Dr. Daniel Woo: Top 10 Researcher Advances Science of Stroke

Daniel Woo, MD, MS, at the UC College of Medicine. Photo by Cindy Starr for UCNI.

The researcher who ranked No. 6 among all U.S. neurologists in funding from the National Institutes of Health in 2013 is right here at the University of Cincinnati Gardner Neuroscience Institute. Daniel Woo, MD, MS, was propelled to that position by outstanding mentors, a brilliant theory, and a determination to advance science in a way that would help thousands of people he would never meet.

Dedicated to unraveling the genetic and environmental risk factors for intracerebral hemorrhage, a life-threatening type of bleeding stroke, Dr. Woo is principal investigator of three studies that were collectively funded at $5.65 million in 2013: the Genetics and Environmental Risk Factors of Hemorrhagic Stroke (GERFHS) study, the Ethnic/Racial Variations with Intracerebral Hemorrhage (ERICH) study, and the Stroke Genetics Network (SiGN) study.

Dr. Woo, Professor of Neurology and Rehabilitation Medicine and a member of the UC Comprehensive Stroke Center at the UC College of Medicine and UC Health, earns another accolade today as he assumes the role of Vice Chair of Clinical Research in the Department of Neurology. The announcement was made by Brett Kissela, MD, MS, Professor and Albert Barnes Voorheis Chair. In his new role, Dr. Woo will work with Kim Seroogy, PhD, Vice Chair of Basic Research, to advance scholarly activity and research within the department.

After graduating from the University of Virginia in 1990, Daniel Woo came to Cincinnati as a medical student, following a young woman he planned to marry. The relationship soon fizzled, but a lifelong passion for neurology began.

Dr. Woo vividly remembers a scene during his first year, when he and a few other medical students watched the legendary Thomas Brott, MD, conduct a neurologic exam. “I remember that he had never seen this patient before,” Dr. Woo says. “We examined the patient, and because of the way the patient’s eyes were moving and how one side of the face was weaker, Tom predicted the lesion would be in a specific location and what it would look like. He even drew a little picture. I remember that I was a little skeptical. And then he showed us the CT scan, and he was exactly correct. It wasn’t a huge stroke; it was a smaller stroke in a smaller location in the brain, and he had identified it perfectly. And that was it: I was hooked on neurology. I was fascinated by that.”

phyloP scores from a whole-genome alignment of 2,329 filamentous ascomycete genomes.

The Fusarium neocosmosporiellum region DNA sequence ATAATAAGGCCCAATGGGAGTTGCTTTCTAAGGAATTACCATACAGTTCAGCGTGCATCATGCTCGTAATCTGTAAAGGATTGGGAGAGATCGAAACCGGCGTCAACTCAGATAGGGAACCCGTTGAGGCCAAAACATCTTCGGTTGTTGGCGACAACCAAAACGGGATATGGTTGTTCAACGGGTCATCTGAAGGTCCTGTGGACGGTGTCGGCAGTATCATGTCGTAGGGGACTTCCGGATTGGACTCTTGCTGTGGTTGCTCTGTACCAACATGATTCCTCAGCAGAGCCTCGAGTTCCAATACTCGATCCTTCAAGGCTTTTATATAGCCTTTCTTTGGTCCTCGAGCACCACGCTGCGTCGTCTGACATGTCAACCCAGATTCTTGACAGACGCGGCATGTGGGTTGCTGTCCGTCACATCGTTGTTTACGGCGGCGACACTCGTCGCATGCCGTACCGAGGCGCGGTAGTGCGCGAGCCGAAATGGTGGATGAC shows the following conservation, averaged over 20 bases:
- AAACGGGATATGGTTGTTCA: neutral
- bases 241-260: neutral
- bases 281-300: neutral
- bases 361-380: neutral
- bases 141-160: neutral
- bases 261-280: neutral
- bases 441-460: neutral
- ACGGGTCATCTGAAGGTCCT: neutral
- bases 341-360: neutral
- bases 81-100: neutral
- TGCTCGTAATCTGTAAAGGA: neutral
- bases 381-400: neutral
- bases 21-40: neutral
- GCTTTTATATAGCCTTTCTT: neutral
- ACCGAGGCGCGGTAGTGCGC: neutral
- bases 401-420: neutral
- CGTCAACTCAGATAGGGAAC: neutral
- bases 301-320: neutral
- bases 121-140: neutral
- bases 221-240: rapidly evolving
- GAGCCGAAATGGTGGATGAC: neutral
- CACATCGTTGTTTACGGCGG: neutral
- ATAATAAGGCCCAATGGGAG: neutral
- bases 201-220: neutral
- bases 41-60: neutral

“I want to be like that guy someday.”

Two years later, during his neurology rotation, Dr. Woo studied under Joseph Broderick, MD, then a rising neurologist and today the internationally known Director of the UC Gardner Neuroscience Institute. “Joe was a young academician, but he had this wonderful bedside manner, really bringing medicine to patients so that they understood what he was saying,” Dr. Woo says. “I remember thinking, ‘I want to be like that guy someday.’”

After graduating, Dr. Woo did his residency at the Cleveland Clinic and then returned to UC for fellowship training in 1998. A native of Washington, D.C., he expected to stay in Cincinnati a year. But Drs. Brott and Broderick had recently pioneered the first effective treatment for acute ischemic stroke, a development that brought heightened prestige and energy to the program. Administered within a few hours of the stroke’s onset, tissue plasminogen activator (TPA) could break up clots that were blocking blood flow to the brain. Suddenly, people who previously would have died or become disabled by stroke were returning to their normal lives.

Dr. Woo witnessed such a recovery when he treated Zoltan Balogh, a math professor at Miami University who had collapsed from a massive stroke while riding his bike. “We flew him down here, and there was a big clot in the right side of his brain,” Dr. Woo recalls. “We cleared the clot very quickly. Less than three months later he solved a math problem he had been working on since the 1960s. It was a great feeling to make an impact like that.” People Magazine’s story about Professor Balogh hangs framed in Dr. Woo’s office.

Still, Dr. Woo sought something larger.

“During my fellowship year I realized, ‘I’m a fine doctor and I take very good care of my patients.’ But what Joe and Tom did when they brought TPA into the world was to help thousands of people they had never met before. I remember thinking to myself, ‘I’d like to do something like that. I’d like to use my wits and brains to make that kind of contribution to help people. To advance science like that would be tremendous.’ ”